Lipstick Toxins: Study Finds High Contents Of Lead, Metals in Lipstick

I’ve never been a lipstick person. Perhaps I’ve never really been taught how to put it on, but anytime I’ve tried a color, even a nude, I somehow age fifty years. So I’ve always stuck with my trusty Chapstick that never lets me down, and, as it turns out, that could be saving me from ingesting heavy metals such as lead, cadmium, chromium, aluminum, and many more. A recent UC Berkley study found that at least 32 different lipstick products contain the aforementioned heavy metals, which may lead to, if you are an avid lipstick wearer, increased risk for cancer or neurological damage. 

The study found that, “People who apply and reapply their lip color at an average rate may ingest about 24 mg of the product per day, while those who apply more frequently could ingest about 87 mg.” The study then determined that lipstick fanatics may be ingesting aluminum, cadmium and manganese just from applying the staple cosmetic. The study also found that a shocking number of products sampled (75% to be exact) contained lead, with half of those samples containing more than what the FDA recommends as safe.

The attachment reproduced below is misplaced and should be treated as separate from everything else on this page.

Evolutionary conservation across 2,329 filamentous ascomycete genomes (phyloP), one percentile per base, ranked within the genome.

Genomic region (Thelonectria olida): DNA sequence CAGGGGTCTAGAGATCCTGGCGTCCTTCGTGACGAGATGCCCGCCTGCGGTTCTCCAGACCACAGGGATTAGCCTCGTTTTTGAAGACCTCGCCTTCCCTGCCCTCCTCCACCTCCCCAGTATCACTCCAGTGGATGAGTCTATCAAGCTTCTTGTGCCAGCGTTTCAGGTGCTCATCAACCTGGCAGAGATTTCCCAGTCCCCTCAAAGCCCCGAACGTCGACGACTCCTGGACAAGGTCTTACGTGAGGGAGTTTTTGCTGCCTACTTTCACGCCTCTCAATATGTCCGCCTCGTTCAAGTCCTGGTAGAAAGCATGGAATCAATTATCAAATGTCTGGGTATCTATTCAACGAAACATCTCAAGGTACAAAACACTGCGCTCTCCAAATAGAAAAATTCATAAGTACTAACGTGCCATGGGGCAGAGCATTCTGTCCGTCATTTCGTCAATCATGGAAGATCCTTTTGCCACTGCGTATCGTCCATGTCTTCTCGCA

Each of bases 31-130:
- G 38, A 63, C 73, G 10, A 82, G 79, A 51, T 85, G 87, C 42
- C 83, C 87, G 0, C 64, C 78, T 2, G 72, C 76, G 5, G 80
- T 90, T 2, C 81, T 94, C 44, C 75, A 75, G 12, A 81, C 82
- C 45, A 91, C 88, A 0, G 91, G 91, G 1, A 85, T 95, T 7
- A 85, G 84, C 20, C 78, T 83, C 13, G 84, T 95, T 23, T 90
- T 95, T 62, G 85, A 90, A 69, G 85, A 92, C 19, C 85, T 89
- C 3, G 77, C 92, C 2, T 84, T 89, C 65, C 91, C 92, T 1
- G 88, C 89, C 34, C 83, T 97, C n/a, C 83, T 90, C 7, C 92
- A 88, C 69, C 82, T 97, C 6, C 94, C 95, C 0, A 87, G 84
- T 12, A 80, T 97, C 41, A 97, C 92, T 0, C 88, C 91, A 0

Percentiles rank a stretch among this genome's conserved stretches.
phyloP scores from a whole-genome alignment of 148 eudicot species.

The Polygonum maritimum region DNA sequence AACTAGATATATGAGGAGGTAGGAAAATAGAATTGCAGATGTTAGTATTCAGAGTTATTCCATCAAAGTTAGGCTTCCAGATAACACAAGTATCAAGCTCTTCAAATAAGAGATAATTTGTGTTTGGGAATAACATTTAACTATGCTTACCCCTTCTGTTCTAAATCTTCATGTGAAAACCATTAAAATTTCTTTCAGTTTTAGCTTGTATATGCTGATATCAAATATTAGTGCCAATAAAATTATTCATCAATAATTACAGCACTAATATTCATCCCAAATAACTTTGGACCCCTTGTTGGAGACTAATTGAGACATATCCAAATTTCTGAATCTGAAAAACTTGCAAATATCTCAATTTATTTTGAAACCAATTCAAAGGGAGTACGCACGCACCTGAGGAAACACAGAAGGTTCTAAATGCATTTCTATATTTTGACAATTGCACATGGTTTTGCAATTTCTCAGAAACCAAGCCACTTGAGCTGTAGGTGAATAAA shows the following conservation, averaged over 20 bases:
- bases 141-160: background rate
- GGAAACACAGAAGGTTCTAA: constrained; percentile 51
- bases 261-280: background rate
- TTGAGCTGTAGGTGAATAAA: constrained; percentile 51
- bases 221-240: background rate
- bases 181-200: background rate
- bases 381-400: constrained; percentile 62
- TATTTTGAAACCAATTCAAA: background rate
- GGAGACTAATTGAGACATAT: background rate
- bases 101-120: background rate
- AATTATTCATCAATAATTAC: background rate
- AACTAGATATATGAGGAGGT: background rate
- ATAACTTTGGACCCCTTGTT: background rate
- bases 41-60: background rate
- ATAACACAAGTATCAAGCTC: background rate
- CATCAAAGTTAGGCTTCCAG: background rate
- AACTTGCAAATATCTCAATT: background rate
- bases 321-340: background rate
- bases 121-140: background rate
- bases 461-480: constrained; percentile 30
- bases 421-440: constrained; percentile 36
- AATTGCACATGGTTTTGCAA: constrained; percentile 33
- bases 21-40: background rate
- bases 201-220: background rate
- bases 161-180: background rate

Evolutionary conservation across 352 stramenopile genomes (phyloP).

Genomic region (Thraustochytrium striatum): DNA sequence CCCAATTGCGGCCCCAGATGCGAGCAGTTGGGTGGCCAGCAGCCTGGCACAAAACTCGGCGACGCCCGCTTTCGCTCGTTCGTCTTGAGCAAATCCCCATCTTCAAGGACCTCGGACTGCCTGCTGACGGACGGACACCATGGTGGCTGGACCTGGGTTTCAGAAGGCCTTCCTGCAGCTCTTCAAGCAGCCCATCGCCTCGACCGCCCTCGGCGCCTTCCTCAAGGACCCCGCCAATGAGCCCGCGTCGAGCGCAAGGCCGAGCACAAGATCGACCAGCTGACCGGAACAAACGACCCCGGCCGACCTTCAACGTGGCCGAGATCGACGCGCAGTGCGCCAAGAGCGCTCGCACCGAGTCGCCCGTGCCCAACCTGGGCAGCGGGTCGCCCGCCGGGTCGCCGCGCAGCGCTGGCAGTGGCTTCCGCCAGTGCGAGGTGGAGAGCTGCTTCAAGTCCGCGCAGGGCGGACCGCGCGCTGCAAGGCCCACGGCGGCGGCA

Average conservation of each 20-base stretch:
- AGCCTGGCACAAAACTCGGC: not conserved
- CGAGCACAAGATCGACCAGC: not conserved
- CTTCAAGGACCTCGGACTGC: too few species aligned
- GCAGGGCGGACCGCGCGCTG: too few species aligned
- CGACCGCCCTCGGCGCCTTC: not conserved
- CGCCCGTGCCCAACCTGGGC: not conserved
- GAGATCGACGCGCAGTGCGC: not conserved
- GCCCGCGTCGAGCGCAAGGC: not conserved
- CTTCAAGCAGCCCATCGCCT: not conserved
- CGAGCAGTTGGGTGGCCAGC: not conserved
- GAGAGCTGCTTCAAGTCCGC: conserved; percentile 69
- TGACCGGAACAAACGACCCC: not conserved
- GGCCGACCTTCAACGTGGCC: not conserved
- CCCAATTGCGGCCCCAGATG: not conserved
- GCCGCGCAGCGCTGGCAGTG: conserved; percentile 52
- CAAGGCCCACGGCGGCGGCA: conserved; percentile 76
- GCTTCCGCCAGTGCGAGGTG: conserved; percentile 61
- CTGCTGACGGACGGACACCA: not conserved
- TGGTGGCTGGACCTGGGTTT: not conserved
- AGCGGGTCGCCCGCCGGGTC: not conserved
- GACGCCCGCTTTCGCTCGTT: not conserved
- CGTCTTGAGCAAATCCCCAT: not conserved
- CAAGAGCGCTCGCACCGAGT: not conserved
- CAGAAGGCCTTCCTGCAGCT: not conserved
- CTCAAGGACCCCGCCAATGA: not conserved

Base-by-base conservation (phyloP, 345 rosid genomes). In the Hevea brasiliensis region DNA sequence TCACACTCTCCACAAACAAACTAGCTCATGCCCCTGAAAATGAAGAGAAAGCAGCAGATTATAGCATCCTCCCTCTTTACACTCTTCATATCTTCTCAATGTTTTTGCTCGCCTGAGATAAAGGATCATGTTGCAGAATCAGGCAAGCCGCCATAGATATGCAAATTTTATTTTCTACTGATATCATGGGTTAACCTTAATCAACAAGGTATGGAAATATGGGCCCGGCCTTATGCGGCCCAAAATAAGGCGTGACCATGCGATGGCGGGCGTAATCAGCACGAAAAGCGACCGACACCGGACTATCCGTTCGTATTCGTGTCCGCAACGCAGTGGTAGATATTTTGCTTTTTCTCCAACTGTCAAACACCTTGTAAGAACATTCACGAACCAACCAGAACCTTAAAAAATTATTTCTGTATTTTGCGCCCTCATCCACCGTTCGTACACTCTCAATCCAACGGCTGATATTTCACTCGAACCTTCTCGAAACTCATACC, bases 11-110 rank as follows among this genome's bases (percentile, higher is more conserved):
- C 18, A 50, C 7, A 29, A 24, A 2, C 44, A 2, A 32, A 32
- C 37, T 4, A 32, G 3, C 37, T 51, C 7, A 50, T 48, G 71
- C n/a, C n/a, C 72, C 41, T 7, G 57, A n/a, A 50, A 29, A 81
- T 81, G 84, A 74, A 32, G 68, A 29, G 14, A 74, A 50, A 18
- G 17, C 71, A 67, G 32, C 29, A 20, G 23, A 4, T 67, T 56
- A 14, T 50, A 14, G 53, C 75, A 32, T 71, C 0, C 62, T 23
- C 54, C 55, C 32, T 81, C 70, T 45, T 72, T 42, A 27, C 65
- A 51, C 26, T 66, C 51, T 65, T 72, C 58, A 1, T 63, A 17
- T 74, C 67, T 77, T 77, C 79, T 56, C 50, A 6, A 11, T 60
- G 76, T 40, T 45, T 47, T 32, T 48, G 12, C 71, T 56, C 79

The study doesn’t necessarily recommend completely tossing out all your lipstick, but merely cutting back on use. Since the study has not named the brands that their examined, author S. Katharine Hammond suggests considering the results of her study to all lipsticks to err on the side of caution. As it stands, the FDA currently does not monitor the amount of metal contained in cosmetics, but Hammond is urging that they start now. Fellow study author Sa Liu states, “I believe that the FDA should pay attention to this ... Based upon our findings, a larger, more thorough survey of lip products and cosmetics in general is warranted.” 

So if you can’t bear the thought of tossing your lipstick out, have no fear. If you can, try using it less often, and if it fades midday, make a switch to Chapstick. Or, if you’re strong headed like me, begin following any FDA research on metal contents of cosmetics to see what they recommend.